Trek to New York lets students learn about startups and innovations
April 19, 2016
Eighteen students, 78 hours, one fast and furious trip to the Big Apple.
That’s what awaits the Virginia Tech students going on the latest “entrepreneur trek” on Monday, April 25.
In New York City, they will visit companies, meet successful entrepreneurs and tour the New York Stock Exchange on Tuesday, April 26, when President Tim Sands, Pamplin College of Business Dean Robert Sumichrast, advisory board members of the Apex Systems Center for Innovation and Entrepreneurship, and other alumni ring the closing bell.
The following evening, the students will attend the Hokies on Wall Street reception, where they will get an opportunity to meet and network with more than 200 alumni living and working in the New York area.
The students include majors in marketing, finance, business information technology, computer science, electrical engineering, and industrial design.
They are members of the Innovate living-learning community, Entrepreneur Club, and other student groups such as BASIS (which manages 1 percent of Virginia Tech’s endowment through bond and securities investing), PRISM (which manages Pamplin’s social media channels), and Collegiate Women in Business.
Derick Maggard, executive director of the Apex Systems Center, will lead the trip and travel with the students. They will leave Blacksburg in two vans at 1 p.m. and return three days later at about 7 p.m.
“It will be a fast and furious trip,” he says.
The companies on their schedule are ESPN; Google; venture capital firm Venrock; youth media company Vice; Betaworks, an Internet start-up studio; General Assembly, a global educational company; and Centre for Social Innovation, which provides a co-working space and community for individuals and organizations with a social mission.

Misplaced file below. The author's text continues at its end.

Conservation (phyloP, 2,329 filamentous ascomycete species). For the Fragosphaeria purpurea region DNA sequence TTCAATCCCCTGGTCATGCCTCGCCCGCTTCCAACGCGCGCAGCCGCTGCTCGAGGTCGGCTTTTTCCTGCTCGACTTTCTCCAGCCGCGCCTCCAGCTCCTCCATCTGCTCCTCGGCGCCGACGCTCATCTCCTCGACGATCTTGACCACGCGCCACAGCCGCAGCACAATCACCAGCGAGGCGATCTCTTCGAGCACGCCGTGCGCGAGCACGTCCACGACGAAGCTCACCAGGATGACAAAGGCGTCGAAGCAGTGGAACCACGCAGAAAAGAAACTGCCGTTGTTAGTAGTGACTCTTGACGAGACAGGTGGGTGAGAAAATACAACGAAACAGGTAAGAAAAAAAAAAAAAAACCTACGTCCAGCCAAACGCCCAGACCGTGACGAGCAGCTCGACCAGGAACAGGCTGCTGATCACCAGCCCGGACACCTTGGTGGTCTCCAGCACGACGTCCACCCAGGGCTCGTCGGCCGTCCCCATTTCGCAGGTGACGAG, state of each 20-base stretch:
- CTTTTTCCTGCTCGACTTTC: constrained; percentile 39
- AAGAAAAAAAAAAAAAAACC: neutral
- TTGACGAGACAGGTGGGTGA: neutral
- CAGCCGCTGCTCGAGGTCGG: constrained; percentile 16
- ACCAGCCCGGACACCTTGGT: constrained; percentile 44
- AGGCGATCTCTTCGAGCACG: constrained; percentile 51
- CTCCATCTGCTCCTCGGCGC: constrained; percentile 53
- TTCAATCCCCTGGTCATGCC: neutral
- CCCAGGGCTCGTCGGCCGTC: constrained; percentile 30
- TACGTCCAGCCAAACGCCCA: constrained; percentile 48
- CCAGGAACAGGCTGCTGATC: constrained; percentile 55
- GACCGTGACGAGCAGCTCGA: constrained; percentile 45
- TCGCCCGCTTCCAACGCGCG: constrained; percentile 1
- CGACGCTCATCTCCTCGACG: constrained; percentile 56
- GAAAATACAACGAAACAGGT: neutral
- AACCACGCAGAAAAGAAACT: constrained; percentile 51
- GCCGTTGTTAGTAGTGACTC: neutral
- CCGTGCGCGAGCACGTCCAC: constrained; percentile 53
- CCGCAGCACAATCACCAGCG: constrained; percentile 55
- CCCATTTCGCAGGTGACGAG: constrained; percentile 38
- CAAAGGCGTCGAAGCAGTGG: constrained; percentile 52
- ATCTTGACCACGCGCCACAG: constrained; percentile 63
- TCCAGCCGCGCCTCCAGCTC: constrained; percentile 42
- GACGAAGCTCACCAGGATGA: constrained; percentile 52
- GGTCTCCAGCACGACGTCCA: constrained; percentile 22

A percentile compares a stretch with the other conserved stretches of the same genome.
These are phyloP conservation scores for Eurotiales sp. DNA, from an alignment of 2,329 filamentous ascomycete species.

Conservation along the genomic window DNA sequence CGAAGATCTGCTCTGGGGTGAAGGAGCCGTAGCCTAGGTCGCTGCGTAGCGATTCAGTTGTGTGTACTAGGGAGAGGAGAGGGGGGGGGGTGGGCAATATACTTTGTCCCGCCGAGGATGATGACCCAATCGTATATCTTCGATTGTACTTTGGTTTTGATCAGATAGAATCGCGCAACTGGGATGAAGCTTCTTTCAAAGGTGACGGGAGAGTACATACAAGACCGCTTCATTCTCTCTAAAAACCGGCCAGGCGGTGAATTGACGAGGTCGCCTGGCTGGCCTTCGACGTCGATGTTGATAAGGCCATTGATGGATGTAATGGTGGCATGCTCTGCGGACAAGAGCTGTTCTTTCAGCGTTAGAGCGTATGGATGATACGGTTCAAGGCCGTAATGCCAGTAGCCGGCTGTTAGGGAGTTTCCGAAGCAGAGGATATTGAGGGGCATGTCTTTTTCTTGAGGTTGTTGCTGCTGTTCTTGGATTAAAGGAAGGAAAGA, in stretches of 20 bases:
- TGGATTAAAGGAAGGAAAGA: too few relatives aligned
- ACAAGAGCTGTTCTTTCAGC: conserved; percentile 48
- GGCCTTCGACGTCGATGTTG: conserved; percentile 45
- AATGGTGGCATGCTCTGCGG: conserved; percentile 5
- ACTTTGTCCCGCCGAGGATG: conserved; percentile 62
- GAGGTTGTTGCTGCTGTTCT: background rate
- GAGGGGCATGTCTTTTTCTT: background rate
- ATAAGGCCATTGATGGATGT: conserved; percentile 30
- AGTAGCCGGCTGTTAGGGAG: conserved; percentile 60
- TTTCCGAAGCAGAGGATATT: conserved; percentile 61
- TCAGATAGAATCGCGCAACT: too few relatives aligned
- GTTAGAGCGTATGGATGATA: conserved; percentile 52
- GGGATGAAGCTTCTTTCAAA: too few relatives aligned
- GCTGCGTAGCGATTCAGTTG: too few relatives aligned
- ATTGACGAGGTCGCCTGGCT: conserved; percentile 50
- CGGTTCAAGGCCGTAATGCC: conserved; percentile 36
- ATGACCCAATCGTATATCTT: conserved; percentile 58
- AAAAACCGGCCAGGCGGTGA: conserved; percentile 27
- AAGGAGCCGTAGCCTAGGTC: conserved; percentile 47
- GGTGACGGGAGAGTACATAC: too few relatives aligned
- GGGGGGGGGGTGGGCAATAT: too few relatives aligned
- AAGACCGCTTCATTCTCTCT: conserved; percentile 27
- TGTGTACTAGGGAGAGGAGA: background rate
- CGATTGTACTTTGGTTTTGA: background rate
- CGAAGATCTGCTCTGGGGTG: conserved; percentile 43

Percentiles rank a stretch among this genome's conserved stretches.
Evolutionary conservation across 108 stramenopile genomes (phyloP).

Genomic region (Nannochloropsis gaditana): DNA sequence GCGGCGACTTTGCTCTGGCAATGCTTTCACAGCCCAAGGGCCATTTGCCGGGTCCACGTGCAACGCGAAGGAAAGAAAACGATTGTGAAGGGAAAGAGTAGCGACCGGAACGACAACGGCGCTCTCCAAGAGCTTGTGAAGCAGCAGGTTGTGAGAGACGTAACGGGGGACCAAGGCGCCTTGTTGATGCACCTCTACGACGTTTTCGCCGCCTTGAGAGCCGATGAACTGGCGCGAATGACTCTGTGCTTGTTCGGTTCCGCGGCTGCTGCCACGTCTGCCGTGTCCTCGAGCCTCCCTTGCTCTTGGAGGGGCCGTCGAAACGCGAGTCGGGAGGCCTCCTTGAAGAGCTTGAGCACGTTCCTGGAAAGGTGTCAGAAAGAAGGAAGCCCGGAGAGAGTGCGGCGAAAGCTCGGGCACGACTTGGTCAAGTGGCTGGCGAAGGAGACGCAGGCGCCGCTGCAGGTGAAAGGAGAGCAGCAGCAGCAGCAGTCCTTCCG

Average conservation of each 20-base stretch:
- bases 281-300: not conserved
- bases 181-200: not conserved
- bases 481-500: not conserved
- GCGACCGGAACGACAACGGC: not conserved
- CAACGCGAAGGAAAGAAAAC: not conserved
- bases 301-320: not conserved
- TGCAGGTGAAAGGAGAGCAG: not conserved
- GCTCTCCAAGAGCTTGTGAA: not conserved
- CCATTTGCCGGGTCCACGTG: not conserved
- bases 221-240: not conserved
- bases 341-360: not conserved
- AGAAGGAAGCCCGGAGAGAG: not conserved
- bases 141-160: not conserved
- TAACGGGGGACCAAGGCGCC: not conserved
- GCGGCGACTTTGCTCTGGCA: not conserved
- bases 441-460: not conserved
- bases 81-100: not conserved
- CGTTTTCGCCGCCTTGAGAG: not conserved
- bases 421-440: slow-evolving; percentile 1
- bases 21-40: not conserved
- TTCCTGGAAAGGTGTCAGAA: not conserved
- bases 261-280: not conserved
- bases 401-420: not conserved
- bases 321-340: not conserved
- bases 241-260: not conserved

“I hope to gain insight about what these companies do, which will help me decide my major within Pamplin and, ultimately, my career,” says freshman Annie Karta of Germantown, Maryland, who is studying business and Spanish.
Karta, the incoming president of the Innovate living-learning community, said she would like the experience to enhance her leadership abilities. “I’m also excited to connect with Virginia Tech alumni at the great companies on our agenda, and that I can start building this professional network as a freshman.”
David Evans of Groton, Massachusetts, a junior in electrical engineering, said he is optimistic the trek will offer insights into the life of a startup.
“I'm currently founding my own company called Yard Mapper,” Evan says. “We track semi-truck trailers in distribution center trailer yards. While starting this business, I am constantly looking for connections and different perspectives to help us take our idea to the next level. By going to New York, I hope to meet other startups and learn from their founders.”
It will be the first entrepreneur trek for finance senior Christine Smith of Fort Lauderdale, Florida. Smith, who serves as BASIS co-CEO, has a job lined up as a sales and trading analyst with RBC Capital Markets in Manhattan when she graduates in May.
Aside from the chance to meet “interesting and motivated people,” Smith says the trek experience will be useful for her own entrepreneurial endeavors. “I would eventually like to start my own company focused on education reform in the U.S.”
These kinds of plans are among the reasons for the treks. “We organize these entrepreneur treks every semester to technology and innovation hotbeds around the nation,” Maggard says, “to give students a chance to interact with venture capitalists and other business movers and shakers and learn about different innovative and startup communities.”
He and other center staff have led previous treks to New York, Washington, Boston, San Francisco, and Atlanta.